Before a soccer match with Maccabi Tel Aviv last week, the Hungarian football team Ferencváros Torna Club paid tribute to István Tóth in what is being heralded as a meaningful move against a creeping antisemitism that has permeated the European sporting world among other spheres.
Tóth was a Ferencváros Torna player and coach in the 1940s before joining the anti-Nazi resistance and saving hundreds of lives, including Jews who he helped escape detention and probable death. Tóth was captured and executed in 1945.
Last week’s game in Budapest was dedicated to Tóth’s memory.
North Americans who were swept up (or bemused) by global soccer mania at the height of the World Cup last weekend can almost appreciate the depths of feeling the sport evokes in much of the world. National feelings – and other high emotions – understandably permeate fan expressions. What is more baffling from afar is the manner in which antisemitism has seeped into the culture of European sport. Among other manifestations, fans from some teams will ridicule or intimidate those of opponents by implying the players or their supporters are Jews. In one instance, fans plastered a town with images of Anne Frank in the opposing team’s uniform. Elsewhere, fans suggested the opponents lacked foreskins. It’s difficult to wrap one’s mind around: that accusations of Jewishness have been used as a tool of intimidation on a playing field. The closest analogy, perhaps, might be the example more common in North American sports, in which opponents are accused of homosexuality. But, with Europe’s history of antisemitism, and the alarming growth of extremist politics across the continent, this hints at a deeper problem. This is why the Budapest event, which was coordinated with the assistance of World Jewish Congress, was as significant as it was. It was an official statement against antisemitism in sport and a testament to a hero of the Holocaust era.
Meanwhile, in a sports competition some distance away, a variant form of political activism, not unrelated to antisemitism, was playing out.
The BDS movement has been trying to isolate Israel in social, economic and cultural spheres. Athletes from Iran and countries with other Israel-hating governments have thrown matches rather than legitimize the Zionist entity, or athletes have refused to shake hands with Israeli competitors. There are even groups urging a boycott of the next Eurovision song contest because, as Israel’s Netta Barzilai was the 2018 victor, Israel will be the host country for next year’s round.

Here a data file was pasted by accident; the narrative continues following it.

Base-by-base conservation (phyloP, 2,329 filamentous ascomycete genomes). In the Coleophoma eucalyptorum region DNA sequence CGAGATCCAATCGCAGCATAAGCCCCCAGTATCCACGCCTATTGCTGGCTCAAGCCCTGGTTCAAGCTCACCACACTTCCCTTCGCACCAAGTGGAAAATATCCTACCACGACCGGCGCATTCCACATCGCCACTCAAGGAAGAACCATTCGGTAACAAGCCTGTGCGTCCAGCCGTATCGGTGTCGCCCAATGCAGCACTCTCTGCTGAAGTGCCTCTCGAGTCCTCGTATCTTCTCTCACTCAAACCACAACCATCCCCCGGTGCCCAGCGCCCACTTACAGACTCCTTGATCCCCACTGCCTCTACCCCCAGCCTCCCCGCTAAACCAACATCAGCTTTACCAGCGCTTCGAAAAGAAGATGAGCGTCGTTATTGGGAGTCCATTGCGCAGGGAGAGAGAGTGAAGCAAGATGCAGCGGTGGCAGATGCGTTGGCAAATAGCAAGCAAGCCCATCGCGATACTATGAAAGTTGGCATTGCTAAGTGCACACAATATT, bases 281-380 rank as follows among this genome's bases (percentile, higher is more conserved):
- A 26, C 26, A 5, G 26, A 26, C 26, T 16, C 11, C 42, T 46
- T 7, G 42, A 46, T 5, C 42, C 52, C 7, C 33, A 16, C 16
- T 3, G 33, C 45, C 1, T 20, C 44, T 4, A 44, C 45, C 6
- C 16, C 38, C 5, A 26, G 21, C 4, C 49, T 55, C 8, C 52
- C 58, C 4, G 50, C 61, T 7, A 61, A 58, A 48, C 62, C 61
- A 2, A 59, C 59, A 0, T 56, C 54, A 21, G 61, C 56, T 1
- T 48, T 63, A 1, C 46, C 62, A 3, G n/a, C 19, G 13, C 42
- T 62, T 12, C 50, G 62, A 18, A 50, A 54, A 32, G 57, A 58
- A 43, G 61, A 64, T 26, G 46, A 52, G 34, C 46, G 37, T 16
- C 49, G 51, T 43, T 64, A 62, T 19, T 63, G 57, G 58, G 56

The latest attempt at a boycott, though, comes with a happy ending – and a Canadian twist.
The Iroquois Nationals lacrosse team recently arrived in Israel to participate in the World Men’s Lacrosse Championships. Soccer may be “the world’s game” and hockey may be where many Canadians’ invest our emotional energies, but lacrosse is, officially, our national game. (In a bow to popular demand, Parliament some time ago declared hockey our national “winter” sport and lacrosse our national “summer” sport, but details.) While many Canadians have an almost religious devotion to hockey, the Iroquois refer to lacrosse as “the Creator’s Game.”
The Iroquois team arrived at Ben-Gurion airport with indigenous passports. A few years ago, the team was forced to forfeit their games when the host country, the United Kingdom, refused to accept their travel documents. Israel, on the other hand, welcomed the Iroquois passports after interventions from the Government of Canada and the Canadian embassy in Israel.
While diplomats and respected figures like Irwin Cotler intervened to help, the BDS movement tried to prevent the team from attending. It was a particularly nasty effort, since the Iroquois invented the game. It may have been in this very fact that the BDSers smelled a potential symbolic victory, no matter how offensive the impact would have been on the individual players and the tournament more broadly had the First Nations team – one of the sport’s powerhouses – been excluded. And, as is often the case with the BDS movement, their success would have hurt Arabs as much as anyone. The Iroquois Nationals will lead a coexistence lacrosse clinic for Arab and Jewish young people.
There is a history of friendship, however unlikely, between the Iroquois and Israelis, both indigenous in their homelands. Earlier this year, the Seneca Nation, one of six groups that comprise the Iroquois Confederacy, celebrated Yom Ha’atzmaut, Israel’s Independence Day, issuing a proclamation stating that “the Seneca Nation and the state of Israel share in common a passion for freedom and a willingness to fight for and defend our sovereignty and our shared right to be a free and independent people.”
The lacrosse tournament, which brings together 46 teams in the largest-ever such event, culminates this weekend. It may not elicit the rapturous fandom we saw last weekend in the World Cup. But we certainly have our sentimental favourites.